Sivakasi: At a time when Indian engineering and pharmaceutical companies are making a hue and cry over establishing a marketing office, joint venture or a production facility in China, Sivakasi-based fireworks units have been doing that - noiselessly - since 2001.
Standard Fireworks, one of India's oldest pyrotechnic unit, has a joint venture in China - Standard Fireworks China - with a majority control, and has commissioned two production units there. Also, promoters and technicians from other units have started visiting China to keep abreast of the latest in pyrotechnics.
Says Standard Fireworks whole-time director S Maheswaran, who is also the president of Tamilnadu Fireworks and Amorces Manufacturers' Association (Tanfama): "Technologically, the Chinese, the inventors of fireworks, are well advanced. But what they lack is modern management acumen while negotiating with western corporate houses."
With China entering the World Trade Organisation (WTO) league, the entrepreneurs there want to sharpen their commercial skills, he says. "We formed this joint venture so that we can learn the technology while they sharpen their management skills." Already, Standard Fireworks, with its other overseas business connections, has helped its Chinese partner to increase its exports.
In turn, the Rs 60-crore-turnover Indian company, managing 20 production units, is deriving the benefits of technology transfer. For the past two years Standard Fireworks is playing host to Chinese visitors. "The one crucial aspect in fireworks is the time fuse/wick. The Chinese are good at it. We have to improve in that department," admits Maheswaran.
United colours of Sivakasi
11-1-1 is how one can describe the economic cycle of the Rs 700-crore fireworks industry in Sivakasi that houses 85 per cent of the total fireworks production capacity in the country. The 30-sq km radius around the small town generates business worth Rs 3,000 crore from three industries - printing, fireworks and matches.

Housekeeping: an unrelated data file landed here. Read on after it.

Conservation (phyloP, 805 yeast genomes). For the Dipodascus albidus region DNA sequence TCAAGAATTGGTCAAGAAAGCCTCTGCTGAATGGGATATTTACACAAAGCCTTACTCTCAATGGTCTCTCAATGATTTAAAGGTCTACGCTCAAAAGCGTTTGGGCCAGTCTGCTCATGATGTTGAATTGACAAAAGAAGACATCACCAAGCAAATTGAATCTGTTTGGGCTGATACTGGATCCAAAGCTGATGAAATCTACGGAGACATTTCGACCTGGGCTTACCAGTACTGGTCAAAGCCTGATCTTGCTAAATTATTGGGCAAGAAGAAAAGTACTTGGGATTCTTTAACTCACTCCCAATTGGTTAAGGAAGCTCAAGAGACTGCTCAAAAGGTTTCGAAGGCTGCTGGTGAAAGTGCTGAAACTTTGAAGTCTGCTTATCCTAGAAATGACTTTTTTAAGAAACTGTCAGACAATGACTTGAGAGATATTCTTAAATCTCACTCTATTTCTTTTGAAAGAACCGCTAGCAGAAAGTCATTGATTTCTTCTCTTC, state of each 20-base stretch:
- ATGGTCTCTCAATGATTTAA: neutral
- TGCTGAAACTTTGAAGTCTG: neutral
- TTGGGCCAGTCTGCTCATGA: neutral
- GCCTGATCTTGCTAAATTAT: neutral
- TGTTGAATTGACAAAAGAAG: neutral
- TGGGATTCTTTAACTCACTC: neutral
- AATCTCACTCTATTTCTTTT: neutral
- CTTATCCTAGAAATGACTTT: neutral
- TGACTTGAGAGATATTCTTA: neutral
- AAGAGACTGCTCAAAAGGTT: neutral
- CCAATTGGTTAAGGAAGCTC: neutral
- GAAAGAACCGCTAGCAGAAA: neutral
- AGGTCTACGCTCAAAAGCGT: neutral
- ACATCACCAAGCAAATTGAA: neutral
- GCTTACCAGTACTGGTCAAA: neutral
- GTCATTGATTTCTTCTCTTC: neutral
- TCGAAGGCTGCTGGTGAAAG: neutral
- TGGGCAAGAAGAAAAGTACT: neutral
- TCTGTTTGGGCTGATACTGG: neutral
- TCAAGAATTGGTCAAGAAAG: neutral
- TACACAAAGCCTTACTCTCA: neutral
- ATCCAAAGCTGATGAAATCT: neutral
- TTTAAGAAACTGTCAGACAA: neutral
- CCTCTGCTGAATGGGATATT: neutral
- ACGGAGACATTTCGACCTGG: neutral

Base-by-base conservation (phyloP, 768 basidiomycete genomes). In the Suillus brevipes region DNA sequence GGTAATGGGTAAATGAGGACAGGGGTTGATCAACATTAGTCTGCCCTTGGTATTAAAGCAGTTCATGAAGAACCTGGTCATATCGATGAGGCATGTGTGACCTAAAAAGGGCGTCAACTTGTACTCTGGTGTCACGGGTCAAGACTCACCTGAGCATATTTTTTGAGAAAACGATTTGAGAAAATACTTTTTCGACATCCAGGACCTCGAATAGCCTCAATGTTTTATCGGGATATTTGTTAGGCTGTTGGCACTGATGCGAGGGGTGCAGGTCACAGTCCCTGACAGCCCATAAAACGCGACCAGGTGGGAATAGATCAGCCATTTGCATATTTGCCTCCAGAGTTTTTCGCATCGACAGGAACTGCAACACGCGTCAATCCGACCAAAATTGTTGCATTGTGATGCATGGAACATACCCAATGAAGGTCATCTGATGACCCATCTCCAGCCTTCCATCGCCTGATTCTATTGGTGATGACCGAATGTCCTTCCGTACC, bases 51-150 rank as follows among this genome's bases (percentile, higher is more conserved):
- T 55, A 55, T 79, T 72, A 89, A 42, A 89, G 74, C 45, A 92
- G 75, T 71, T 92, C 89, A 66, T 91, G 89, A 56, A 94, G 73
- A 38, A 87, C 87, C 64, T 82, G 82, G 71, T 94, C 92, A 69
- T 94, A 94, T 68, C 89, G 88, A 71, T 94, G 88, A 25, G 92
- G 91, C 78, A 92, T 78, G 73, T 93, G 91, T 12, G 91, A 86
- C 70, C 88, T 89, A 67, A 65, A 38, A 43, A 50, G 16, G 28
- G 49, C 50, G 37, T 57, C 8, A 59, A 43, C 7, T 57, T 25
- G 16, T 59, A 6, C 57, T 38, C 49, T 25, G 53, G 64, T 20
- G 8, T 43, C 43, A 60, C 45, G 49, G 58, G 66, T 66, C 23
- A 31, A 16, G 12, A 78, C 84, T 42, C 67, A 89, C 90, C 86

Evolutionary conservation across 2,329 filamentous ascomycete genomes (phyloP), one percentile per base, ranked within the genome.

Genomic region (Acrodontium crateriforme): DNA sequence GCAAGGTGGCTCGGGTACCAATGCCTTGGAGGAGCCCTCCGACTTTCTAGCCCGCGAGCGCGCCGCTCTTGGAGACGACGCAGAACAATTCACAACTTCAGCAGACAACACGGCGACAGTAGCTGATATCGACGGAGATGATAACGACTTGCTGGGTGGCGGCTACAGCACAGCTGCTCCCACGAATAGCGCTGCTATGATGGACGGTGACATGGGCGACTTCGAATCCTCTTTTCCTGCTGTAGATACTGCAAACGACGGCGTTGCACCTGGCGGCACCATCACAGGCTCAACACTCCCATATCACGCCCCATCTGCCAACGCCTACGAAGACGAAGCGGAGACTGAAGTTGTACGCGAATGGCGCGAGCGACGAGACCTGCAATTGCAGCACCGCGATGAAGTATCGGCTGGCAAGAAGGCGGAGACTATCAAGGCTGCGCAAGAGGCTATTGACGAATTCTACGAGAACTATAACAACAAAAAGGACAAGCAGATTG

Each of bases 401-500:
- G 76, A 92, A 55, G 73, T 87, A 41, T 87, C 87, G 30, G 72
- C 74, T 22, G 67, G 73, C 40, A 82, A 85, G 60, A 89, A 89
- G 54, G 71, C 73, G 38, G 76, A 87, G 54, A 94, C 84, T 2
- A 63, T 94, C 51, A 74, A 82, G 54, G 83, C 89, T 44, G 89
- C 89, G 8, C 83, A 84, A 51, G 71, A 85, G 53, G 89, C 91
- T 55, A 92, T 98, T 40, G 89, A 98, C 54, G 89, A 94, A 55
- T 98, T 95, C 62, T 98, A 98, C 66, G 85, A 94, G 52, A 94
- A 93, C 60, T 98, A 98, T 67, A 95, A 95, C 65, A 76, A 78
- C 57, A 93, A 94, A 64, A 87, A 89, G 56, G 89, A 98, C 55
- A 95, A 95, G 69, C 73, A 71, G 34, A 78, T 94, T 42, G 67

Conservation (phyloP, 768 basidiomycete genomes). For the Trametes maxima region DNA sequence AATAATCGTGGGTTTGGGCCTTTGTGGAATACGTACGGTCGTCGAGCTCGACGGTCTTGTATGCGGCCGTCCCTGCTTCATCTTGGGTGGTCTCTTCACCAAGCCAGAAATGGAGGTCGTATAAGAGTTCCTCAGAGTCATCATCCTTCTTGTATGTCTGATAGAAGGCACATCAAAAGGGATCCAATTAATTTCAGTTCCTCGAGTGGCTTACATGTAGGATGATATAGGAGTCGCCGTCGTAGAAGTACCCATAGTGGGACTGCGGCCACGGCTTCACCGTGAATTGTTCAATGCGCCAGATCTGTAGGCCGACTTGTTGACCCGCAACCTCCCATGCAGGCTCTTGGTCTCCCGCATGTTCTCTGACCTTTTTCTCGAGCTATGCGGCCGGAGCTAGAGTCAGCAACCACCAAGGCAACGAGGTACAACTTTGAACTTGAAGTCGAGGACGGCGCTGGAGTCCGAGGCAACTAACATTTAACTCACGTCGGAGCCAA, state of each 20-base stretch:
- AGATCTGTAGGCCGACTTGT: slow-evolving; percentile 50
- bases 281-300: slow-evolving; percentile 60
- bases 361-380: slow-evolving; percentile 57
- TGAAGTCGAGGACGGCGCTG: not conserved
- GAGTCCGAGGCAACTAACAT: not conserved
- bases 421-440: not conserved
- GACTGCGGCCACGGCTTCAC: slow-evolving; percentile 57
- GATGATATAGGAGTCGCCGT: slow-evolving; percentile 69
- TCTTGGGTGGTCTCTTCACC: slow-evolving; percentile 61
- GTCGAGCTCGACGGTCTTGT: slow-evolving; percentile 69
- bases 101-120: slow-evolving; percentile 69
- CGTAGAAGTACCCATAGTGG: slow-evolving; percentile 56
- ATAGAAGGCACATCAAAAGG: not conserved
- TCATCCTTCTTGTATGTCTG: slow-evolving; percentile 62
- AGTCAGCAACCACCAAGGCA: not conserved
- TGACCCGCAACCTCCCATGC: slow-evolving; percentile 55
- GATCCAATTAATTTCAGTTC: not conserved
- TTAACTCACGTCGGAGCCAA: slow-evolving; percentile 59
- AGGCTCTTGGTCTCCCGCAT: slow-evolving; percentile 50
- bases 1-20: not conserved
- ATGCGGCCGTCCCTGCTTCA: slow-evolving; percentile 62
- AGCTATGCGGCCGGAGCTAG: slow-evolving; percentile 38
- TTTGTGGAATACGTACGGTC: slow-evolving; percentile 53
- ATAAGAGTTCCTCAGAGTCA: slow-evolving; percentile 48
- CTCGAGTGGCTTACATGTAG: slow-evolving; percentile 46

Why 11-1-1? The pyrotechnic units in this small town carries out production activities for 11 months and sells the fireworks for one month which in turn is used up by consumers in just one day (at least 90 per cent of the production).
After recovering from a dull 2001, the 540 licensed fireworks units here today look robust. The reasons are many. First, the industry is not burdened with the unsold stock of 2002. (The unsold stock of 2001 Diwali worth Rs 100 crore had dampened the industry in 2002.) This year the industry hopes for higher realisations as they see a shift in customer preference towards colour and aerial display varieties that paint the night sky with colours.
Fireworks could be classified into four categories - noise (crackers), motion (rockets), display (flowerpots) and varieties that combine all these three. Currently, the ratio of colour fireworks:noise crackers is 60:40 and this is expected to change to 80:20.
"In addition, we are confident that our crackers will meet the noise-level restriction of 125 decibel levels at 4-metre distance," says Maheswaran. Following the Supreme Court order in 2001 a maximum noise level of 125 decibel was incorporated in the Environment (Protection) Rules, 1986.
According to him, the country lacks the necessary equipment to measure and implement noise restrictions. "A testing field of prescribed standards and a well-equipped laboratory are necessary for sound measurement. As a matter of fact, no country in the world has enacted any such legislation regulating the noise of firecrackers by measuring the noise levels, due to the impracticalities in noise measurement."
A simple restriction on the cracker size and its chemical content is a better way of noise control. The Department of Explosives has offered to the Supreme Court that it will experiment with various firecrackers and evolve prescriptions on the desired size and chemical content for each variety of firecrackers so that the noise level is retained below 125 decibel.
Is the noise contributed by two crackers going off at the same split second enormous? Fireworks industry officials say the total sound level increases by just 3 decibels. Which means 110 dB+110dB = 113dB.
If the noise difference between two crackers is more than 10 decibels, the lesser noise is not heard at all. That is, 110dB+99dB = 110dB.
Nevertheless, the units on their own have reduced the cracker size and the chemical content to meet the noise level norms. This has a beneficial impact on the manufacturers' bottomline with the end product price witnessing a marginal increase. "The increase in raw material prices is only just 3 per cent," says P Prabhakaran, partner, Sri Murugan Fireworks Industries.